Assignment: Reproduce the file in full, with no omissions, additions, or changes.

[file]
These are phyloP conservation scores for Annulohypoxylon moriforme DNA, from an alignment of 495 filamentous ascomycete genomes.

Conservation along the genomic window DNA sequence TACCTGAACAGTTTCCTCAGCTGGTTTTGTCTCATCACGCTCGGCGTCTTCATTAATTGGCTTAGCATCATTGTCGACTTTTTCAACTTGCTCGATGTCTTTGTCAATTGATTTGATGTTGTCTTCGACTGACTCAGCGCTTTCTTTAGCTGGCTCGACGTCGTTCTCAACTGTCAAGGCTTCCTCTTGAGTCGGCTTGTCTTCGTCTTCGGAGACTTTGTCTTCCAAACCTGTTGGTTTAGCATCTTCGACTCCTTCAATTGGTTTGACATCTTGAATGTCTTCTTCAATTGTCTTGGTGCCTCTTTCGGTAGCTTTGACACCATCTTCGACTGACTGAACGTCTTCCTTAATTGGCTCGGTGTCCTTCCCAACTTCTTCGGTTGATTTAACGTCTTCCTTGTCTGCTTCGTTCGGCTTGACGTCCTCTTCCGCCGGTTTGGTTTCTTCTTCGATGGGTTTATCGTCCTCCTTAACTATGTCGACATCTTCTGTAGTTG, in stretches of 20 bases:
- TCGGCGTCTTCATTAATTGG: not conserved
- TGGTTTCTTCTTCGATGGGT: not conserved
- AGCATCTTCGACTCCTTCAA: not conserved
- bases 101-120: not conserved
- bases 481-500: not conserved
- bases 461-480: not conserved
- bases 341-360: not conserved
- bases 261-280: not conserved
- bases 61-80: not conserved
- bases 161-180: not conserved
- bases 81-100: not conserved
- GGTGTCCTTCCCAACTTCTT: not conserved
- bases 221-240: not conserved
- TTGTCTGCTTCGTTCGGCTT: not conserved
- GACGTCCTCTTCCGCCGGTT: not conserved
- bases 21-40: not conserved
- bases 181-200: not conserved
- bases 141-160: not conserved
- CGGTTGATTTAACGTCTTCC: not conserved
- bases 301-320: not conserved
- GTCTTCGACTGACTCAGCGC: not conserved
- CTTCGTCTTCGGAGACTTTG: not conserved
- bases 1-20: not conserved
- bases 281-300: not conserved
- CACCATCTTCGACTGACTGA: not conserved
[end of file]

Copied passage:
These are phyloP conservation scores for Annulohypoxylon moriforme DNA, from an alignment of 495 filamentous ascomycete genomes.

Conservation along the genomic window DNA sequence TACCTGAACAGTTTCCTCAGCTGGTTTTGTCTCATCACGCTCGGCGTCTTCATTAATTGGCTTAGCATCATTGTCGACTTTTTCAACTTGCTCGATGTCTTTGTCAATTGATTTGATGTTGTCTTCGACTGACTCAGCGCTTTCTTTAGCTGGCTCGACGTCGTTCTCAACTGTCAAGGCTTCCTCTTGAGTCGGCTTGTCTTCGTCTTCGGAGACTTTGTCTTCCAAACCTGTTGGTTTAGCATCTTCGACTCCTTCAATTGGTTTGACATCTTGAATGTCTTCTTCAATTGTCTTGGTGCCTCTTTCGGTAGCTTTGACACCATCTTCGACTGACTGAACGTCTTCCTTAATTGGCTCGGTGTCCTTCCCAACTTCTTCGGTTGATTTAACGTCTTCCTTGTCTGCTTCGTTCGGCTTGACGTCCTCTTCCGCCGGTTTGGTTTCTTCTTCGATGGGTTTATCGTCCTCCTTAACTATGTCGACATCTTCTGTAGTTG, in stretches of 20 bases:
- TCGGCGTCTTCATTAATTGG: not conserved
- TGGTTTCTTCTTCGATGGGT: not conserved
- AGCATCTTCGACTCCTTCAA: not conserved
- bases 101-120: not conserved
- bases 481-500: not conserved
- bases 461-480: not conserved
- bases 341-360: not conserved
- bases 261-280: not conserved
- bases 61-80: not conserved
- bases 161-180: not conserved
- bases 81-100: not conserved
- GGTGTCCTTCCCAACTTCTT: not conserved
- bases 221-240: not conserved
- TTGTCTGCTTCGTTCGGCTT: not conserved
- GACGTCCTCTTCCGCCGGTT: not conserved
- bases 21-40: not conserved
- bases 181-200: not conserved
- bases 141-160: not conserved
- CGGTTGATTTAACGTCTTCC: not conserved
- bases 301-320: not conserved
- GTCTTCGACTGACTCAGCGC: not conserved
- CTTCGTCTTCGGAGACTTTG: not conserved
- bases 1-20: not conserved
- bases 281-300: not conserved
- CACCATCTTCGACTGACTGA: not conserved